How does whatever show that’s on tonight, tomorrow night, or next week, compete with every single movie and TV show ever created, available to watch wherever and whenever you want?
That was the question that Rich Greenfield, a prominent media analyst at BTIG Research in New York, posed to me recently. I had called him up to interview him for a story I was reporting on the future of TV.
“One word. Netflix,” Greenfield said when I asked about what the future of TV looked like.
But, I countered: Netflix doesn’t offer live programming, and it doesn’t seem like it will, at least in the next few years.
Live TV, Greenfield told me, “is falling in importance every day.”
With Netflix and Hulu, as well as new standalone internet streaming services from HBO, Showtime, Nickelodeon, and CBS, there are more ways than ever to watch “TV” without actually subscribing to bundle of channels from a cable, satellite, or telephone company. There’s even a new subscription streaming service for horror movies — it’s appropriately called Shudder — that came out this month.
“Watching ‘Friends’ on Netflix or watching ‘Sopranos’ on HBO Now or going back and watching ‘Weeds’ on Showtime… those shows are probably better than the vast majority of what’s live this evening,” Greenfield said. “And when you can watch all of that content without advertising, episode after episode in a very cinematic fashion, I’d kind of dispute your premise that live is important.”
Watching live sports, of course, will still be very important for some people, he conceded, and big events like the World Cup, Super Bowl, and March Madness, as well as event programming like the premiere of the new season of “Game of Thrones” will continue to draw huge viewership. But with everything ever created available for us to watch anytime, the portion of what needs to be watched live versus what doesn’t falls more and more all of the time, he said.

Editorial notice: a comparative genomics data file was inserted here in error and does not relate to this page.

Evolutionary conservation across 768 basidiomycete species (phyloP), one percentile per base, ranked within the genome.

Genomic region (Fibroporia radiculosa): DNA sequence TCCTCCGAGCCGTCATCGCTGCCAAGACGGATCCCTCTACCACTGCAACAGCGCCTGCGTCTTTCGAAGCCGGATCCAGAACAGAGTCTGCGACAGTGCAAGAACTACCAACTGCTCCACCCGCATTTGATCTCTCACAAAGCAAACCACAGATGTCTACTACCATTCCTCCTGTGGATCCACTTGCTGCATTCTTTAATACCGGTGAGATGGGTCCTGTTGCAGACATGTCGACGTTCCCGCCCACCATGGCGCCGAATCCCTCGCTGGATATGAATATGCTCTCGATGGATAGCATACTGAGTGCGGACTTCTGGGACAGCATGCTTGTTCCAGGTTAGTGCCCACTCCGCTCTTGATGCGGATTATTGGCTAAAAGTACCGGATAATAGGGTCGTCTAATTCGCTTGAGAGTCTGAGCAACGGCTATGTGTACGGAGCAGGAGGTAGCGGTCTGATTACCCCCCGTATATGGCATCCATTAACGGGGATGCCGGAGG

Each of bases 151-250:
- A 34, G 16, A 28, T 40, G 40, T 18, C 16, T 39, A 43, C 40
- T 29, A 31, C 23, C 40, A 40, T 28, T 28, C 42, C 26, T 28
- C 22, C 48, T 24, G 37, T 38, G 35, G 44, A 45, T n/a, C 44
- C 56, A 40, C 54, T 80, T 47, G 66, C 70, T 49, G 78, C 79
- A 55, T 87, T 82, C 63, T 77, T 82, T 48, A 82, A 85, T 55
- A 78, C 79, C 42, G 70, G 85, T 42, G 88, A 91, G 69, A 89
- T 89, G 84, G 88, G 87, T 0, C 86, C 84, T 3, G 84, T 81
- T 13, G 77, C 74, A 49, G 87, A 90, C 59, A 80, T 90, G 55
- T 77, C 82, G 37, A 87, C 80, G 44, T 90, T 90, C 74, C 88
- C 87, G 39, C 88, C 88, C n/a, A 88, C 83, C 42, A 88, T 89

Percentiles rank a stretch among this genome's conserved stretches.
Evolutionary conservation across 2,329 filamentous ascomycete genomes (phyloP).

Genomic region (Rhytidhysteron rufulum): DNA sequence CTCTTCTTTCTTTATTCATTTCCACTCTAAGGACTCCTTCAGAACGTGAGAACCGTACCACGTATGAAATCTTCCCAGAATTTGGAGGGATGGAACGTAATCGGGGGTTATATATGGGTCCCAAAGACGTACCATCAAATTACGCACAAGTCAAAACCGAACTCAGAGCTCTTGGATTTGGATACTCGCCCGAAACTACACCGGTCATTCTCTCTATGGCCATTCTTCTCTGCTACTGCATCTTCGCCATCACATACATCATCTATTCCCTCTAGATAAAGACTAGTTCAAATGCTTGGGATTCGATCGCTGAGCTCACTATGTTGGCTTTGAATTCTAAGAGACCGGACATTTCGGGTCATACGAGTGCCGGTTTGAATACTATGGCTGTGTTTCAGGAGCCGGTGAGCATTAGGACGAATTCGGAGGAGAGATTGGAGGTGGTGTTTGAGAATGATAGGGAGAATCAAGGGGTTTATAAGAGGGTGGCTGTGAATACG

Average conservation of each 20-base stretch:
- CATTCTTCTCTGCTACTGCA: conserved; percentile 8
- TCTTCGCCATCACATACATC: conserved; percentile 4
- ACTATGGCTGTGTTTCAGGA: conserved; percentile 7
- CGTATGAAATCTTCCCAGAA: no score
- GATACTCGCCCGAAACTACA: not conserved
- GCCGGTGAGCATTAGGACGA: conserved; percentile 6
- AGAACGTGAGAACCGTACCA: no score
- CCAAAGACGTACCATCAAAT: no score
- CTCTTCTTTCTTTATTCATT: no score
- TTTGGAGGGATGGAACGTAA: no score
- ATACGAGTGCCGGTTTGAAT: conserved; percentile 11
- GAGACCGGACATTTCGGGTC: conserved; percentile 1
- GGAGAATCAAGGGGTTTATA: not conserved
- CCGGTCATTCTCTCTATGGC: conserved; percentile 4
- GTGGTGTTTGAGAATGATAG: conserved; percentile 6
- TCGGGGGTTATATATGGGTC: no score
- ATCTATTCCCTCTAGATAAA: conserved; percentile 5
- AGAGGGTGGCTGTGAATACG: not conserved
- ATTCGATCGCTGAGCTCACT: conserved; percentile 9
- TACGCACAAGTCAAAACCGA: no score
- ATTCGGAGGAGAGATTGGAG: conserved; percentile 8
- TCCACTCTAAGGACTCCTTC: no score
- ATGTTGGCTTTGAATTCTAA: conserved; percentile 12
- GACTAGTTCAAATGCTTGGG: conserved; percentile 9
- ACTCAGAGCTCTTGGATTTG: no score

“Whether you watch ‘Naked and Afraid’ on Discovery tonight or in a year, does it matter?” Greenfield asked. “The vast, vast majority of the content created every single day doesn’t need to be watched live.”
The challenge for cable and satellite companies is going to be to hold on to TV subscribers as an increasing number of these standalone options become available. Sling TV, which offers live TV streamed on the internet for $US20 per month, came out earlier this year, and Apple is rumoured to be working on a streaming TV service that could potentially shift the entire landscape.
“I think the future of television is increasingly on demand,” Greenfield said. “It is increasingly ad-free or ad light, with sports being the one piece, the only kind of real glue holding the bundle together. The central question for the entire media TV ecosystem is what percentage of people abs have to have sports? And is an antenna to get football enough?”
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